I will admit that I'm in the minority here.  I read where opening weekend reviews were 66 per cent positive, and reaction from movie goers was 88 per cent positive.

I'm sorry.  "Ted" isn't funny.

Sunday, July 8, 2012

Classic Bad Photography Sunday: Pittsburgh II

Yesterday, I showed you the view from outside PNC Park in Pittsburgh, shot during a summer '03 vacation. Today, it's the view from inside.

The Bucs were out of town during my visit, so this will have to do.  The stadium looks rather plain in this picture, but couple a simple design with a great location, and you have a real gem.  They did it right.

Saturday, July 7, 2012

Classic Bad Photography Saturday: Pittsburgh I

OK, here's my train of thought here.  It's the weekend after Independence Day, and that's traditionally a big vacation time.  This weekend, it's a couple old vacation pictures taken during a trip before I had the blog.

I first visited Pittsburgh during Governor Casey's heart/liver transplant surgery in 1993.  There wasn't time to explore the city, and I always meant to get back there.

I finally returned in the summer of 2003.

Pittsburgh is an underrated city.  It's rather nice.  There's plenty to see, and it won't cost you a fortune.

This is a shot of the Clemente Bridge, taken from the back of PNC Park.

I took the long way to Pittsburgh-- 81 to 80.  I then swung down to Altoona, and moved west on 22.  It was longer, but there was more to see.

I took a different way home-- the turnpike to Carlisle, and north on 81.

If you have the time, take the scenic route.

Friday, July 6, 2012

London Calling

Television is known as a heartless business, so it's always great to see nice people rewarded for their talents and efforts.

Old friend Jason Knapp has been hired to call three sports in the upcoming Summer Olympics in London-- wrestling, archery, and shooting.

Jason had the desk next to mine, when we were both working down the street at 415 Lackawanna Avenue in downtown Scranton.

He knows his stuff without being showy, and I have no doubt Jason will do a great job.

NBC made a wise choice.

Thursday, July 5, 2012

The Morning Perspective

I have no idea how some people in government, public relations, and political campaigns get their jobs.  I will admit that I'm coming at this in a different way than most people.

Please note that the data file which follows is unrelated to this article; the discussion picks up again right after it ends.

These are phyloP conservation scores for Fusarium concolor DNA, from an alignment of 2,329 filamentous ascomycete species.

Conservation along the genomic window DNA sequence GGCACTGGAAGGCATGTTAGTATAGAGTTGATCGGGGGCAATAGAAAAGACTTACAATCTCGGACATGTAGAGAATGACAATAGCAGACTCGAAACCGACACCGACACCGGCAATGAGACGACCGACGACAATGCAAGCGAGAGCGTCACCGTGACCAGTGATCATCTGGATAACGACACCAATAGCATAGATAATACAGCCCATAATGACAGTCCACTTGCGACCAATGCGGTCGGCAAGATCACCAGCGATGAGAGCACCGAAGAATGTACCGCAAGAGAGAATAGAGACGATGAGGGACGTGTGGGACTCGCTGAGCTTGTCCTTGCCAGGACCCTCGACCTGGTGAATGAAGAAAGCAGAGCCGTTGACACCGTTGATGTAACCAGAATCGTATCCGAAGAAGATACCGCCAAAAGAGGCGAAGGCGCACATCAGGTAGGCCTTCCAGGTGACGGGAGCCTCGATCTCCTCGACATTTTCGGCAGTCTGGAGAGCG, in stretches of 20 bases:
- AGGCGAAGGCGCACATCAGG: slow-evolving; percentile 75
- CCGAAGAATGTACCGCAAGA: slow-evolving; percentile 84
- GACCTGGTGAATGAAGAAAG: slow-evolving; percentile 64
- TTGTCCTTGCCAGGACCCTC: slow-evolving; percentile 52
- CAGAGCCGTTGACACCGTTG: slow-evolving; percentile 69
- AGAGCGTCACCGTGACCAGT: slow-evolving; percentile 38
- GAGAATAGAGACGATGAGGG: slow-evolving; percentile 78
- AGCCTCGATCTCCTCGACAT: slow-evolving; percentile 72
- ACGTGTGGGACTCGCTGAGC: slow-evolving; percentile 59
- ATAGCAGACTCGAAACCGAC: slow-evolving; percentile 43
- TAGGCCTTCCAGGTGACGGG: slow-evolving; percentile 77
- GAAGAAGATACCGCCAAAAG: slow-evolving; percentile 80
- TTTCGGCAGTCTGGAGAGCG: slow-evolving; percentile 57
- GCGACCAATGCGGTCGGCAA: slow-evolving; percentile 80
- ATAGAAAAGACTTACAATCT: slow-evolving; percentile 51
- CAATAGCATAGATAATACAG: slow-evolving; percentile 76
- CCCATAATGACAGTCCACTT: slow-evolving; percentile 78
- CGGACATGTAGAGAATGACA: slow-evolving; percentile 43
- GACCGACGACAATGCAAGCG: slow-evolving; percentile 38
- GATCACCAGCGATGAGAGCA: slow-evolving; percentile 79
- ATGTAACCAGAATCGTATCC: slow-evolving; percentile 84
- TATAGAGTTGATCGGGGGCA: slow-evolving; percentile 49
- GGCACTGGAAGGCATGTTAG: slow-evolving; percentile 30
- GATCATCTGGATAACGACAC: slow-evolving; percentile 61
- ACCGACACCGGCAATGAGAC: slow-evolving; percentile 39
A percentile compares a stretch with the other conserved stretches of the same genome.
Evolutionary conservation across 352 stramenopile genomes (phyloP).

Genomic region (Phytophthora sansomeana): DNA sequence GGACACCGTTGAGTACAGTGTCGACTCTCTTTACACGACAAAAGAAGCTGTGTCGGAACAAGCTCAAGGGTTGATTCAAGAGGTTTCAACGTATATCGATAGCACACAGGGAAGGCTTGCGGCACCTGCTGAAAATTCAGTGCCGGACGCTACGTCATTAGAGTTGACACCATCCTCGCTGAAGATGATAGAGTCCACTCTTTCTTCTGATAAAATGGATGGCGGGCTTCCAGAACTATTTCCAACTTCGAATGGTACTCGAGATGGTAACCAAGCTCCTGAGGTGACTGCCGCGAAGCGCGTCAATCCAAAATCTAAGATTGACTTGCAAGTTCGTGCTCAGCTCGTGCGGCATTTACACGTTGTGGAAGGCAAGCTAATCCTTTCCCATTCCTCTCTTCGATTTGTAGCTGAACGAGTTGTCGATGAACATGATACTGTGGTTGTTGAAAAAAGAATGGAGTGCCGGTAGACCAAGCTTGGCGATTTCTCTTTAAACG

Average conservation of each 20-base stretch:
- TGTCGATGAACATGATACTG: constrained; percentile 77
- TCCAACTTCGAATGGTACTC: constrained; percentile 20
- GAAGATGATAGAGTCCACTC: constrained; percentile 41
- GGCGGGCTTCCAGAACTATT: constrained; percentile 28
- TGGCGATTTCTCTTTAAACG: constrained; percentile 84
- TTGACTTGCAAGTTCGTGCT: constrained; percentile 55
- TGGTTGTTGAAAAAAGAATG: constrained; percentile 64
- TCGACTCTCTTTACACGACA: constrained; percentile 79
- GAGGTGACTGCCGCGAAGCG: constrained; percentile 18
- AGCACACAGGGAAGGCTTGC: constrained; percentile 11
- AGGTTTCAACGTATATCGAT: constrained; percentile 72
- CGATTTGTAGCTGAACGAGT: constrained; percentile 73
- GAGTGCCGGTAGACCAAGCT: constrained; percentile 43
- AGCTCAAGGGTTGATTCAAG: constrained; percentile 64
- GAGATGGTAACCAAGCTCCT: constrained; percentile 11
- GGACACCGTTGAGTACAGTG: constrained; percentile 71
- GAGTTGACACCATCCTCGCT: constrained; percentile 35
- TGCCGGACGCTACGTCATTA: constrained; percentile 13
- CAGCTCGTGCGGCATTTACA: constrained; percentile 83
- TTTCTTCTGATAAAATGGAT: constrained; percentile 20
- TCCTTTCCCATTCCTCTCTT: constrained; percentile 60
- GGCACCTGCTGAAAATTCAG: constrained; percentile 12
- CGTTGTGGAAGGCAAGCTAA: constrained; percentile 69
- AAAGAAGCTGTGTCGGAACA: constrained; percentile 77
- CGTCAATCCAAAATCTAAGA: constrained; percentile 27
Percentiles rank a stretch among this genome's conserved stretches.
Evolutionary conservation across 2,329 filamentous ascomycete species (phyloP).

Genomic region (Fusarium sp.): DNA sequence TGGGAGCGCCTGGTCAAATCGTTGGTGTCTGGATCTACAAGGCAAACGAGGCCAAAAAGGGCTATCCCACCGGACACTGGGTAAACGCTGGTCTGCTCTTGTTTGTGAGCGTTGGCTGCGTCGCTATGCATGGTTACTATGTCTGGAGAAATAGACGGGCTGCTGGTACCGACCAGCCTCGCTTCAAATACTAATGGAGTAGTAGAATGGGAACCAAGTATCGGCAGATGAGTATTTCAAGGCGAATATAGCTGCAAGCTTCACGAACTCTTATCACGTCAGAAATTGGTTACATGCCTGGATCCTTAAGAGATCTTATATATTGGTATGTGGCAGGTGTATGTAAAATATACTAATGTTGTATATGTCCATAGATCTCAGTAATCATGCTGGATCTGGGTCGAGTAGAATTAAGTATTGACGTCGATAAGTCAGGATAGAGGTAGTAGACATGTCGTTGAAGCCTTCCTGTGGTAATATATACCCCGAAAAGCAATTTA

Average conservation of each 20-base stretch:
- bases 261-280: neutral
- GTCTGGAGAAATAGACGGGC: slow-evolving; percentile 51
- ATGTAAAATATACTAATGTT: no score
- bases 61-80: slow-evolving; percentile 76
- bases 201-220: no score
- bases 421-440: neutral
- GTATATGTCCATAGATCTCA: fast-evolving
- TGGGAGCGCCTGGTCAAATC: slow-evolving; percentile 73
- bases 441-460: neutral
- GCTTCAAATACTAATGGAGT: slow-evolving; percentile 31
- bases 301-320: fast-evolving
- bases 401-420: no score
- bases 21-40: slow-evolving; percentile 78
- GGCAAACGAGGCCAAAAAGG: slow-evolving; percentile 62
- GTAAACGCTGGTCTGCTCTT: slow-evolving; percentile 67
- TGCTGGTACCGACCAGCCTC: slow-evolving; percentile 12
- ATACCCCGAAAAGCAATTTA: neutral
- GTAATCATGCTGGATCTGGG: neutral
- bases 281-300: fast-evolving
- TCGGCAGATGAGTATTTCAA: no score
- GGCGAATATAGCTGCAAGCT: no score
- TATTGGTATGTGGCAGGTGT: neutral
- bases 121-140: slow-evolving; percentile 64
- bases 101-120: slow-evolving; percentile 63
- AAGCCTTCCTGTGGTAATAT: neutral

A big festival and fireworks show was held in downtown Scranton Tuesday.  Vice President Joe Biden decided to use the opportunity to look for votes in his hometown.  My job was to be there in the morning and set the table.

The photo you see above was taken early Tuesday.  It shows the stage set up in front of the federal courthouse on North Washington Avenue.

Newswatch 16 This Morning has thousands of viewers and is one of the top rated morning news broadcasts in the country.  Do you think the organizers had someone there in the morning to get the message out about closed streets and available activities?  No. The city?  No.  The county?  No.  Someone from the Obama/Biden campaign eventually showed up.  I asked her to find someone I can speak with.  She sent out an e-mail on her iPhone.  Nothing.  Even the sponsoring radio stations didn't show up until after noon, blowing an opportunity to broadcast live in the morning, do a meet and greet, get the word out, and promote the stations and the event.

In fairness, a county employee was there early in the morning, and he answered all my questions, off camera,  about streets closing and the sequence of events.

I am most dismayed by the performance of the campaign.  It was sloppy, at least in the morning.  When you're in the public relations and advertising business, you have to anticipate as well as react.  In fact, the former is often more important than the latter.  Did it even occur to these people that TV stations would be live on the scene for their morning broadcasts?

This goes far beyond a chance to get on television.  ABC News started planning its expansion of morning news on Ronald Reagan's inauguration day in 1981.  ABC executives were on their way to the U.S. Capitol and New York offices to work on inauguration coverage when they noticed all the people out and about in the pre dawn hours.  I have news for you.  A lot more people are up a lot earlier these days.